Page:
“I have, like, no arm strength.” If you’ve ever said this (or even thought it), this is the challenge for you. “Women are often very critical about their arms,” says personal trainer and fitness expert Angelique Millis. “But, then they’re surprised at how quickly they respond once they start using weights.” By integrating resistance training into your fitness routine, you improve your posture, coordination, stability, and of course strength — and you can even affect your body composition, reducing non-lean mass (a.k.a. fat) and increasing lean mass (sleek, toned, powerful muscles).
The exercises chosen for our 30-Day Arm Challenge are ones the American Council on Exercise (ACE) has pinpointed as best for activation of the primary muscles used — in other words, these moves give you the the best bang for your buck. The challenge starts slowly, with just one exercise per day, so you learn proper form and don’t get too sore. As the month progresses, you’ll begin doing more sets and reps and combining the exercises into super-sets and circuits for the greatest benefit. “You’ll get stronger and more functional for real-life activities, such as lifting a suitcase into the overhead bin,” Millis says.
All you need to complete the challenge is a pair of dumbbells; Millis suggests starting with five-pounders, though you can increase the weight or use different weights for different exercises, so you feel appropriately challenged. It’s clutch not to race through these moves; instead take your time to feel your muscles work — both on the exertion (the pushing or pulling action) and on the release. On days when you’re doing more than one set (noted by “x2” or “x3”), take a one-minute break before starting the next one. And on days that have more than one exercise, do them back-to-back with minimal rest, only taking that one-minute break between sets if there are more than one. The schedule also includes all-important rest days, which is the downtime your muscles need to repair from the work you’ve done, so they can become stronger than ever.
Bent-Over Rows (“Rows”)
One of the best moves for your upper back, you’ll also get a little core work from stabilizing your body position. Grasp the weights by your sides. Hinge your upper body down by sticking your butt way back and letting your knees bend slightly; you want your back to stay flat and your head to be neutral to your spine. As you hinge, let your arms hang down in front of you, fingers facing your body. Inhale, then exhale as you pull your elbows back and wide out to the sides; you should feel your shoulder blades pinch together as if you’re trying to trap a pen between them. Inhale as you lower your arms back down. Take your time with both movements, feeling your upper back work on the way up and on the way down.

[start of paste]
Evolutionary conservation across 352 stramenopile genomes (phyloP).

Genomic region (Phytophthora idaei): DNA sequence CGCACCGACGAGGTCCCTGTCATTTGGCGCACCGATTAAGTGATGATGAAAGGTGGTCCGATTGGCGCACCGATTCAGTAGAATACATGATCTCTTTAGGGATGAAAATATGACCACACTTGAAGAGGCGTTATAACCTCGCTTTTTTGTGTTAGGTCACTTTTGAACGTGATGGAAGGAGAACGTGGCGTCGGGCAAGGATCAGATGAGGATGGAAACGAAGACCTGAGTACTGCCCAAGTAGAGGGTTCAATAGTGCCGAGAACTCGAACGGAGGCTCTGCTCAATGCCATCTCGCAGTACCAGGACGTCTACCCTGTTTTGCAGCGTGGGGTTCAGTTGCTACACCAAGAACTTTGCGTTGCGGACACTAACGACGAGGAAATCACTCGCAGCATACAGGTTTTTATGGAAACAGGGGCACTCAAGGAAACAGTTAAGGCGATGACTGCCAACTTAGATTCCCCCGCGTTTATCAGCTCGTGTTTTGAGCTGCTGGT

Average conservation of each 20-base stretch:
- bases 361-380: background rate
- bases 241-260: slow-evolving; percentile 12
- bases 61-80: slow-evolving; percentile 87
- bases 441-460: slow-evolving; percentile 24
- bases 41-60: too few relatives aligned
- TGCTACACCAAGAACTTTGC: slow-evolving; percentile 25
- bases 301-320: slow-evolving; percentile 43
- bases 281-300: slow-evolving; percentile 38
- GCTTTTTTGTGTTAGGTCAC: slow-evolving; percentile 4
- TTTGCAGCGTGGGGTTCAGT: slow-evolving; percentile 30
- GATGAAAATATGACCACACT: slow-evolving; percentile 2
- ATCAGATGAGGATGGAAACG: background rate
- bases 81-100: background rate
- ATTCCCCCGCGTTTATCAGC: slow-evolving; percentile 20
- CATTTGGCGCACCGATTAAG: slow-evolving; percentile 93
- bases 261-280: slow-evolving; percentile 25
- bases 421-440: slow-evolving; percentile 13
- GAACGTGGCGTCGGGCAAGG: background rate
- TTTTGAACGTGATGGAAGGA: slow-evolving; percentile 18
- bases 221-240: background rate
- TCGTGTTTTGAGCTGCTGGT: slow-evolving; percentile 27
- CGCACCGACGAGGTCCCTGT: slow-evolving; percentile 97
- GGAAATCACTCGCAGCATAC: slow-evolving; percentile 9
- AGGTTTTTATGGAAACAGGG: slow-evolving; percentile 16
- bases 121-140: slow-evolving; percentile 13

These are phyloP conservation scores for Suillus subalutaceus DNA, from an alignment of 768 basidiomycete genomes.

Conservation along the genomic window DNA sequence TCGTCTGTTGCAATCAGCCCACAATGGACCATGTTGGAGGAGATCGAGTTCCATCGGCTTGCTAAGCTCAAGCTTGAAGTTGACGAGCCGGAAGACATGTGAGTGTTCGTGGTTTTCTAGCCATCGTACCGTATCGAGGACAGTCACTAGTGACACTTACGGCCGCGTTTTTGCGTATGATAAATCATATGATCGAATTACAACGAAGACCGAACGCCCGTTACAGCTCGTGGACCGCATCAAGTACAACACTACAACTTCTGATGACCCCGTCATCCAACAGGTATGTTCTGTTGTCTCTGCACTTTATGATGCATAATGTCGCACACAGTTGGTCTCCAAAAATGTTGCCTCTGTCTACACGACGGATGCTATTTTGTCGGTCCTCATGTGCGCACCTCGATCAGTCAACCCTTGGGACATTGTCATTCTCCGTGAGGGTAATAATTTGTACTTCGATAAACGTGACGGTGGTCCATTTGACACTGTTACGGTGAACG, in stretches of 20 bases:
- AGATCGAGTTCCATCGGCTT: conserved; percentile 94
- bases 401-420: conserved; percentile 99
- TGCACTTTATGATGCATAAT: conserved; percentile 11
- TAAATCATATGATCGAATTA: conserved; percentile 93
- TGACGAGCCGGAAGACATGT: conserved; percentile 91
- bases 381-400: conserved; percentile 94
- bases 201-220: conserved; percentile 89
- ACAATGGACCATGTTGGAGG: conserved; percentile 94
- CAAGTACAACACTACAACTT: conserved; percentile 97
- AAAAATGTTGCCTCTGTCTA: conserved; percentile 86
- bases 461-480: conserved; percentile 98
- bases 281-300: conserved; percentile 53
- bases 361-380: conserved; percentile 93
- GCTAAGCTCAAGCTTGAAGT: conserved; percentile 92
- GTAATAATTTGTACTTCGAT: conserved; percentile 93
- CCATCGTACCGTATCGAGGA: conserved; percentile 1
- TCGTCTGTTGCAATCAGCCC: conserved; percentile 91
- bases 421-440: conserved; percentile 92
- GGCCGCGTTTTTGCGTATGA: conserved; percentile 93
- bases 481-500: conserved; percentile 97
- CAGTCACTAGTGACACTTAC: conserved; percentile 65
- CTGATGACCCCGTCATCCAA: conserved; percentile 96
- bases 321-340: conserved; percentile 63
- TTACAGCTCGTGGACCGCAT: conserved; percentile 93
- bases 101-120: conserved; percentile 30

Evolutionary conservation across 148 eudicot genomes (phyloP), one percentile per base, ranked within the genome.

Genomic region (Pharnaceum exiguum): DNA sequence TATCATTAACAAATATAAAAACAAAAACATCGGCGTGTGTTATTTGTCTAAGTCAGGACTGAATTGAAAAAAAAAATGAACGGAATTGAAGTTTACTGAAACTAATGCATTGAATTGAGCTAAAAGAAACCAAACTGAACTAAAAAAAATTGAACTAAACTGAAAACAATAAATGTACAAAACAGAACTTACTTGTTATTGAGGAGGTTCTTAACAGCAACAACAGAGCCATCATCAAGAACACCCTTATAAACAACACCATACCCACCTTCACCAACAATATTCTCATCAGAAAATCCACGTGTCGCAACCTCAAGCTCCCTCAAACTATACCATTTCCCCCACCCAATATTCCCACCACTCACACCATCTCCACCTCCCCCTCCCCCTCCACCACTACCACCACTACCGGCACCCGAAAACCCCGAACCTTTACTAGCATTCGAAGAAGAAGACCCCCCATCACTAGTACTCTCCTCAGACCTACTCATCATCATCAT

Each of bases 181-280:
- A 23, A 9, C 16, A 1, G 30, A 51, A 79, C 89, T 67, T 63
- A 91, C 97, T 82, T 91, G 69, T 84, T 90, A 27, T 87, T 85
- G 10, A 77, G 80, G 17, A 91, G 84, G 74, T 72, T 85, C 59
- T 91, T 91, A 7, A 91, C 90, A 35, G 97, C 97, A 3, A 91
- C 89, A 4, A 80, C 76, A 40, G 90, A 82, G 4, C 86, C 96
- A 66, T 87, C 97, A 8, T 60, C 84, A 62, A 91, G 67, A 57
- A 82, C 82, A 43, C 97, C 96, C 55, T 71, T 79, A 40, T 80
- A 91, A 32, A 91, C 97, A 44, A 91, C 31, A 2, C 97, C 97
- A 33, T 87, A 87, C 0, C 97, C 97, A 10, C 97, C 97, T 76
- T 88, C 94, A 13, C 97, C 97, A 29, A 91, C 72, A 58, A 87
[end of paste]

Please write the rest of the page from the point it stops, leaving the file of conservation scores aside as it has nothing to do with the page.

Overhead Presses (“Shoulders”)
This exercise works the shoulders. Begin by holding the weights in your hands about level with your head, with elbows bent and wide and fingers facing forward — think of your arms being shaped like football goalposts. Soften your knees (no locking them!), and inhale; then, exhale as you press your hands up and above your head so the bells come close to each other but don’t touch. Inhale as you lower them down. Again, don’t rush the movement: Feel the resistance of the weights, both on the way up and on the way down. Be sure you’re not arching back with your body when you press up. If you notice this, sit back ever so slightly, with even softer knees, and stay firm through your belly button to keep your core tight and aligned.
Biceps Curls (“Biceps”)
These work — you guessed it — your biceps (a.k.a. guns). Stand up straight with your knees soft, holding the weights by your sides. Turn your hands so your palms are facing away from you. Inhale; then, exhale as you curl the weights up toward your shoulders, keeping your elbows tight by your sides. Inhale as you lower your hands down. Take your time here, too.
Tricep Kick-Backs (“Triceps”)
This is an excellent move for the triceps, the muscles on the backs of the arms. Because the exercise is performed in the same body position as the rows, you’ll also get some great core work here, too. Hold the weights by your sides and set yourself up in your forward hinge with knees bent, butt sticking out, and back flat. With your fingers facing in toward your body, pull your elbows up so your upper arms are parallel to your ribcage; your elbows will be bent, with your hands hanging. Inhale; then, exhale as you straighten your arms fully. Inhale as you allow your arms to re-bend. Keep it slow and controlled through both parts of the movement, and don’t let your torso position change during the entire set.